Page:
Still waiting for DOE to respond to this note a high school English teacher sent me last week:
I was just given a copy of the GaDOE’s Curriculum Maps for ELA 9-12th grades. I need some help from you before I quit my job and lead the charge for every other high school English teacher to do the same. I have taught for many years, am am good at my job, am an asset to the school at which I teach, and love teaching.
I have rolled with the punches of increased class size, decreased paycheck size and all the other gripe-worthy problems in education. I am not a whiner, a crier (literally or figuratively) or a complainer, but after today, having seen a document that reduced me to tears, I am inspired to leave teaching in the state of Georgia.
Today I saw the CCGPS Curriculum Map. I have provided the link for the 9th Grade ELA CCGPS Map for you.
If I am reading this document correctly, I have four nine- week sections. Fair enough. In each nine-week section I have to tackle one major piece of literature and seven small pieces of literature, easily done, and honestly probably a low number.
Here is the rub. It suggests that my students are to write 4-6 analyses and 1-2 narratives every nine weeks. Let’s do some math. On the low end, I am looking at grading 20 and at the high end 32 process writings a year.
Here is a little Math for you and a little fact about the population I serve. First the fact: If Johnny writes it, his parents will want meaningful feedback written on it or on a rubric and will complain if they don’t get it.
Now for the Math: 20 x 35 (my class sizes this year) = 700 papers per year. 700 x 5 (the number of classes I will teach) =3500. Each paper takes me a minimum of 10 minutes to grade. I will spend 35,000 minute or 583.33 hours or 24.3 days or 72.872 8 hour work days a year grading only students’ written assignments. THIS IS THE LOW END!!!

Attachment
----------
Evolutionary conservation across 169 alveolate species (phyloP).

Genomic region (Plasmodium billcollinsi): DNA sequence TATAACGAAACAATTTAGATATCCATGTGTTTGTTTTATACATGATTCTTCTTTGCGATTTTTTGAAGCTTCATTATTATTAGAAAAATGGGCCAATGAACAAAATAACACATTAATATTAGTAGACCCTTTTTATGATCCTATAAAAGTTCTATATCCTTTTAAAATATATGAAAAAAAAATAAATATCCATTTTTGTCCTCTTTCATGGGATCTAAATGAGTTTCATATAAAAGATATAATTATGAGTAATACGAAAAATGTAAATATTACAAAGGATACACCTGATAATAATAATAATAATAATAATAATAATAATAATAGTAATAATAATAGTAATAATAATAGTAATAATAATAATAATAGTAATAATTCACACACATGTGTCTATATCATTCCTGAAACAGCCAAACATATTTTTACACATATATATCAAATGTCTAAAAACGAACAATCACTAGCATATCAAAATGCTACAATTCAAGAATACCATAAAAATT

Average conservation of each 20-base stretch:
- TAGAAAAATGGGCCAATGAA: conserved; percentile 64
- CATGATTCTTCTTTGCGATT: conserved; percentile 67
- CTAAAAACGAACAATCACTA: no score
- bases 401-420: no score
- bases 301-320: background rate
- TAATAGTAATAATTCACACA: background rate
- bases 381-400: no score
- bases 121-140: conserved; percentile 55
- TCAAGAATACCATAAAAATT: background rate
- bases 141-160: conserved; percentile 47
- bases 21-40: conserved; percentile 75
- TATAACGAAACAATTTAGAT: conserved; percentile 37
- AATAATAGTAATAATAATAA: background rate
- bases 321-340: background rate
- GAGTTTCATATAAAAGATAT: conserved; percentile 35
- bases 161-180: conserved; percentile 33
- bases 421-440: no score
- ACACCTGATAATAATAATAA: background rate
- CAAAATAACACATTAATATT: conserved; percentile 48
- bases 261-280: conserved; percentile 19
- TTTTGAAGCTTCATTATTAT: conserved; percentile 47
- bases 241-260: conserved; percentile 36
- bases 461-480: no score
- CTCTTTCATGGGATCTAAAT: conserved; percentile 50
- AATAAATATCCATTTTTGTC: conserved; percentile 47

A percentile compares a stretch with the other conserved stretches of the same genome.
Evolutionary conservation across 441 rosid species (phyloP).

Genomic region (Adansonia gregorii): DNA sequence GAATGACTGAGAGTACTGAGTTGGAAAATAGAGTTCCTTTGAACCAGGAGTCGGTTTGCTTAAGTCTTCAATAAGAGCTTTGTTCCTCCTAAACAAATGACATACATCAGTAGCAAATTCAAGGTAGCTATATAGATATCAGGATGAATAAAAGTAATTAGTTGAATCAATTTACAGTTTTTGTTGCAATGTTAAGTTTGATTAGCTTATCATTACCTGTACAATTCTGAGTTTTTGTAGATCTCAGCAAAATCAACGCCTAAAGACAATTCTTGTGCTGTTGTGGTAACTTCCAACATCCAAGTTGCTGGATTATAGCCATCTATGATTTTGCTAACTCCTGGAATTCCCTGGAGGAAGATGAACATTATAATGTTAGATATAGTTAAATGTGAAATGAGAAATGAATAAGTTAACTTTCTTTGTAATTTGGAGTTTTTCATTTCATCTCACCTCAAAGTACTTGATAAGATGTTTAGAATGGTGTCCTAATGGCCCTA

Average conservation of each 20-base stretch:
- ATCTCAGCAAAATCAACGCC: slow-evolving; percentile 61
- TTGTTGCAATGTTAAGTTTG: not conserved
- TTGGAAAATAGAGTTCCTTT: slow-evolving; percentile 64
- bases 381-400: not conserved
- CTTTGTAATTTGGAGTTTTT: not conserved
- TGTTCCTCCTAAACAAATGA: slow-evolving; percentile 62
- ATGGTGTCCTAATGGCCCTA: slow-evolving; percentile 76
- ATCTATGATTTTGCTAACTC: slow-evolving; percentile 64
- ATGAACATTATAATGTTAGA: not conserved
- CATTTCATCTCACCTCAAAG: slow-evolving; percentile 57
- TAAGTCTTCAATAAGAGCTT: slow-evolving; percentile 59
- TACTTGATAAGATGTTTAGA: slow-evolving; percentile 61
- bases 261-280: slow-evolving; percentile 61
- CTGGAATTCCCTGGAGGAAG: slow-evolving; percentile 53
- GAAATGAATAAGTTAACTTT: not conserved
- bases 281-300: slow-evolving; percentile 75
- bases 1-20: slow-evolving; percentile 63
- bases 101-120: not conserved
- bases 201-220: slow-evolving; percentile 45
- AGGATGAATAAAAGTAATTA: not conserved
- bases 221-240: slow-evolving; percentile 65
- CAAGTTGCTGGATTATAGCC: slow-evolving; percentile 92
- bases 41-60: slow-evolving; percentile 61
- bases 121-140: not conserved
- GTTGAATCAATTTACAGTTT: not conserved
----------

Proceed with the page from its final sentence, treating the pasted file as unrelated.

I would do the Math for 32 papers, but I may have to jump out the window if I do. Also, I get a grand total of 9,900 minutes or 165 hours of planning time. During those times I plan and do everything else teachers are asked to do—I am going to spare you the list that I know you have seen too many times.
I send you this e-mail not in an effort to gripe to you about my woes, but to ask you to help me get to the bottom of this ridiculousness. I get that the more kids write the better writers they become. My kids write often, but not 20-32 full process papers a year. Please help me and every English teacher in the state by getting some clarification on this matter.
The DOE has passed the information to the county curriculum coordinators, and they are going to treat this document as final CCGPS ELA edict from on high. I guess what I am asking you to do is investigate the DOE’s intentions with its ELA curriculum mapping before I grab my pitchfork and torch and storm their great fortress (or at the very least get arrested for indecent exposure)!!!
P.S Ok, so I did the high end math without jumping out of a window: 32 papers a year requires, 933 hours or 116 (8 hour) work days of pro bono grading. What can I say; hyperbole makes me happy!
–From Maureen Downey, for the AJC Get Schooled blog